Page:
U.S. stocks slipped on Tuesday as investors paused to assess the rally that pushed the Dow industrials to a 13-month high in the previous session and drove the S&P 500 up for six straight days.

Throughout the morning, the three major stock indexes flicked in and out of negative territory in choppy trading on light volume. Defensive sectors, such as healthcare and consumer staples, performed better as investors refrained from the more aggressive buying strategies that have driven cyclical areas of the market in recent days.

But there were signs that some investors were buying on dips, a strategy used since the major U.S. stock indexes began their climb from the lows of early March. The S&P 500 is up 61 percent from its 12-year closing low set on March 9.

There's a lot of conflicting signals as to whether we get a sharp year-end rally with money pouring in from investors who have missed the bulk of the current rally or whether we start to see profit-taking as we see investors look ahead to a potential jobless recovery in 2010, said Michael Sheldon, chief market strategist at RDM Financial in Westport, Connecticut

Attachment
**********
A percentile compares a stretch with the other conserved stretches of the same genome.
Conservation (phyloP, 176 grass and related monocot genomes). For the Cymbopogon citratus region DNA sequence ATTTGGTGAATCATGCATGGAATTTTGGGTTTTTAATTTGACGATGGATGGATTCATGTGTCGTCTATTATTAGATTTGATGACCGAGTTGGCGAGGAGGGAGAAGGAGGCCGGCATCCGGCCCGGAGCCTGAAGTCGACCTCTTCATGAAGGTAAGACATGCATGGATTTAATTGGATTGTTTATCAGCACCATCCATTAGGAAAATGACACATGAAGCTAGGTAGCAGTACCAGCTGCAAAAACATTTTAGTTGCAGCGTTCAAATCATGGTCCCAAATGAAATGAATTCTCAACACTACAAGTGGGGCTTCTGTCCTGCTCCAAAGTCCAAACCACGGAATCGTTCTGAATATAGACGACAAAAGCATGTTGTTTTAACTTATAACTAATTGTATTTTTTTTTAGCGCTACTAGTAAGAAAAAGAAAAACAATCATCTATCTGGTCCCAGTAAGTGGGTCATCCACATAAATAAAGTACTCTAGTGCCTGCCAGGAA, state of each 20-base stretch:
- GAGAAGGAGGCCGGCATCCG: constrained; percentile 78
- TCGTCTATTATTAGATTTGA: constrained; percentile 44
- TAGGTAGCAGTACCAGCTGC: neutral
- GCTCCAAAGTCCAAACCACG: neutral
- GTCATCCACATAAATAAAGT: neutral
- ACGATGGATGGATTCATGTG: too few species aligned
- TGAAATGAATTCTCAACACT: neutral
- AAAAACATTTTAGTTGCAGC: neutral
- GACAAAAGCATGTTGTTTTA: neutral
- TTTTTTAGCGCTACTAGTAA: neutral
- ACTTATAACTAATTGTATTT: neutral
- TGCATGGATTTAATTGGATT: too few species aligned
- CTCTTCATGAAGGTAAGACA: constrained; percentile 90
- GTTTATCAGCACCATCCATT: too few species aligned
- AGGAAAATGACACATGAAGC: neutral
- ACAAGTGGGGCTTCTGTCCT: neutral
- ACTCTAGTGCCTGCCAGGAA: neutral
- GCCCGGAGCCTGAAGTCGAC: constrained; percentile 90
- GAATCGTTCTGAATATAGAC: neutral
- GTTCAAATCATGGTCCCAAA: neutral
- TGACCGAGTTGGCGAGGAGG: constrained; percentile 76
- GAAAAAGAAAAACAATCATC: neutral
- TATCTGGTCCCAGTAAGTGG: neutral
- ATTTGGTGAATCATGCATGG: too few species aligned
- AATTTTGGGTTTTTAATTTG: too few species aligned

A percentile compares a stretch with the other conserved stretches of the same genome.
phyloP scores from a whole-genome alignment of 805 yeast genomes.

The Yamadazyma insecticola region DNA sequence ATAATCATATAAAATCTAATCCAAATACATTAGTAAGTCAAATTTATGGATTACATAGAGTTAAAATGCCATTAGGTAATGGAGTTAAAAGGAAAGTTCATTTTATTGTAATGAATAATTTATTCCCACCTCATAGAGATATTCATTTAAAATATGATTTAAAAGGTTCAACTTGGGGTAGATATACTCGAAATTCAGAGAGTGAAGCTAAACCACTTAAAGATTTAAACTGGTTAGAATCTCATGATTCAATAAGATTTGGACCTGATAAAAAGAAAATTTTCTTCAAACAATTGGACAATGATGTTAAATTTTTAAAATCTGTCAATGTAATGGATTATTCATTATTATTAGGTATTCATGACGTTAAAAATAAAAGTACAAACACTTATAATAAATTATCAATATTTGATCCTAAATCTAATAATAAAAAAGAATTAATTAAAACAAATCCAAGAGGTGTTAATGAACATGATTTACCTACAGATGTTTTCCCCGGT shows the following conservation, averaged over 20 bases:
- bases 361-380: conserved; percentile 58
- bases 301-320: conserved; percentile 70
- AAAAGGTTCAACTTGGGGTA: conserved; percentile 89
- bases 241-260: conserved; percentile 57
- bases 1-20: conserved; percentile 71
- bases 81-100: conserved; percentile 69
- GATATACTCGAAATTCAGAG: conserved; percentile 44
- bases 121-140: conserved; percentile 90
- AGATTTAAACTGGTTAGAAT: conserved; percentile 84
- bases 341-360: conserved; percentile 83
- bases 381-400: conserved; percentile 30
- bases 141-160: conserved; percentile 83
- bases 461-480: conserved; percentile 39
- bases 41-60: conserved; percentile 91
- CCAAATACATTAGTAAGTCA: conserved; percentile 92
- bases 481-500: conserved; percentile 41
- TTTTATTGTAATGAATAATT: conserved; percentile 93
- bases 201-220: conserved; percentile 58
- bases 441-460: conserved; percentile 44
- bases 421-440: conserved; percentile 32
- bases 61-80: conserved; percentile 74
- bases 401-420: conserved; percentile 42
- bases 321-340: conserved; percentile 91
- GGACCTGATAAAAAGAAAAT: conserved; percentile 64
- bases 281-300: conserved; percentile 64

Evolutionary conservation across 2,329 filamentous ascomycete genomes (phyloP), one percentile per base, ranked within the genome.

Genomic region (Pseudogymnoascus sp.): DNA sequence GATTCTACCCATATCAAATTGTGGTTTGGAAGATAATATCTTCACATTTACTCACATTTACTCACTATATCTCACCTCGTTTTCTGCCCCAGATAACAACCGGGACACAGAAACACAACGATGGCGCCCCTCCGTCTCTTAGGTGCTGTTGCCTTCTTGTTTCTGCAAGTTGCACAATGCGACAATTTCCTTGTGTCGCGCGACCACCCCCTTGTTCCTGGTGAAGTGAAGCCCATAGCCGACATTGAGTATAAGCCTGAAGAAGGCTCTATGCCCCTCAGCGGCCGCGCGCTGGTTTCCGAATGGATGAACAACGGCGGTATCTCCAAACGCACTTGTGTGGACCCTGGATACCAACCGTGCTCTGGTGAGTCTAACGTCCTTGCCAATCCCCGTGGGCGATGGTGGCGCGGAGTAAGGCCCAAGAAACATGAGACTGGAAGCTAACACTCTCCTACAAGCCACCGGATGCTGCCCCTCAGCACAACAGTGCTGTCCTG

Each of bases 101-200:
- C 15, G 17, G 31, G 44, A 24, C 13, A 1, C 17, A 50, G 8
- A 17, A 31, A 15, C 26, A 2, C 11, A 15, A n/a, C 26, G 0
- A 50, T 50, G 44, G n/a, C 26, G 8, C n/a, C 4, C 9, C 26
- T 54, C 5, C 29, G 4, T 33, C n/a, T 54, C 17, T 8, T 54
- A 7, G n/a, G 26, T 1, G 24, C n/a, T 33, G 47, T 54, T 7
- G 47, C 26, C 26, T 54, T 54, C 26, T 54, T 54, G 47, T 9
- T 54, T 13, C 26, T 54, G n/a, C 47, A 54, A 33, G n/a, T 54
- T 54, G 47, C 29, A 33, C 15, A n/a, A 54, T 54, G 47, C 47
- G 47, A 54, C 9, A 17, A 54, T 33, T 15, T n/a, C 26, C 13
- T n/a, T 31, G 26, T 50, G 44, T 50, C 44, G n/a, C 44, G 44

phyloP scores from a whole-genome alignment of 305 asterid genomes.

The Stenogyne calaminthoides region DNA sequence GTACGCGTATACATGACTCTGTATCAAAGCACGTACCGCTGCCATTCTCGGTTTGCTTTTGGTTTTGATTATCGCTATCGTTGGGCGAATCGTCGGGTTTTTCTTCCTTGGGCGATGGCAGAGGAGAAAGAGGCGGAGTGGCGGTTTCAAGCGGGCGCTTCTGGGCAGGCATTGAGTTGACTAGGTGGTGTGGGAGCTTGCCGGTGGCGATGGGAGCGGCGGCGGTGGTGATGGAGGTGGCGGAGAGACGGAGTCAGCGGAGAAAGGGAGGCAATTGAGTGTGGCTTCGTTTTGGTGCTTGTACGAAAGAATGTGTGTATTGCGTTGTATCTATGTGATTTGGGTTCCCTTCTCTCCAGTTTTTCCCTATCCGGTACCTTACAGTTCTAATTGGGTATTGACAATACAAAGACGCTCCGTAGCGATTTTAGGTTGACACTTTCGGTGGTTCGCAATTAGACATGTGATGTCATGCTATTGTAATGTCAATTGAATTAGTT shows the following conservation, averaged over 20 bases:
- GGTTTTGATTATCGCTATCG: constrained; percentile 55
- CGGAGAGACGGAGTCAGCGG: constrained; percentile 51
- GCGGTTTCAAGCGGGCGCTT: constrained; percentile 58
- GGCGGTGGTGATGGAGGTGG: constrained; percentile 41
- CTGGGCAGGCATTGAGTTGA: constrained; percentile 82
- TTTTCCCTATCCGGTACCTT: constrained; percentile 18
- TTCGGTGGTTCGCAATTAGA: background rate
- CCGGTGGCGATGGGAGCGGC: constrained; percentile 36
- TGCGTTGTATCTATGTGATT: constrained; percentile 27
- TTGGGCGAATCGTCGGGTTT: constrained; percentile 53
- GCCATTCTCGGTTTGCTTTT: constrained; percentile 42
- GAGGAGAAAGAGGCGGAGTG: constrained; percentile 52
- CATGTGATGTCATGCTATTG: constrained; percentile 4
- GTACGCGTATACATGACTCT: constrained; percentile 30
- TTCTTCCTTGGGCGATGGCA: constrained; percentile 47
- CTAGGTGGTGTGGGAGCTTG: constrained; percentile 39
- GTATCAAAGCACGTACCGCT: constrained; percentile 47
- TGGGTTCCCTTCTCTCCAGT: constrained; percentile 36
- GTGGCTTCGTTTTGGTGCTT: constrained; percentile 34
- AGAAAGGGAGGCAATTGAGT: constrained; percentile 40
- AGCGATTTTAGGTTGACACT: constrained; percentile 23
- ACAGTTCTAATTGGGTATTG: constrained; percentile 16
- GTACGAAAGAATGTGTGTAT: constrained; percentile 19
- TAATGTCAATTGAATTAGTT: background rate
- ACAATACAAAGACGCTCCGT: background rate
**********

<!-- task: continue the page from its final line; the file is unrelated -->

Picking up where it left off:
The Dow Jones industrial average <.DJI> slipped 6.35 points, or 0.06 percent, to 10,220.59. The Standard & Poor's 500 Index <.SPX> dropped 2.67 points, or 0.24 percent, to 1,090.41. The Nasdaq Composite Index <.IXIC> lost 7.59 points, or 0.35 percent, to 2,146.47.

On Monday, the blue-chip Dow average climbed more than 200 points to close at 10,226.94, its highest level in 13 months. The rally was driven by signs that world leaders would leave stimulus measures in place to help the global economy until recovery from last year's market meltdown was certain.

Consumer staples, utilities and healthcare sectors stayed in positive territory as investors bought stocks perceived to be safer holdings in uncertain times, such as Johnson & Johnson , up 0.8 percent at $61.26, and Coca-Cola Co , up 1 percent at $56.05. Both are Dow components.

Cyclical stocks such as those in commodity-related companies, which investors pile into when feeling bullish about the economy, gave up some of Monday's gains.

The aluminum giant Alcoa Inc fell 0.5 percent to $13.28. The Dow Jones U.S. industrial metals and mining index <.DJUSIM> fell 1.2 percent.

In corporate news, American International Group rose 4.3 percent to $37.73 after ratings agency Moody's Investors Service said the insurer probably will be able to repay the government's loan and much of its preferred equity stake.

(Reporting by Edward Krudy; Editing by Jan Paschal)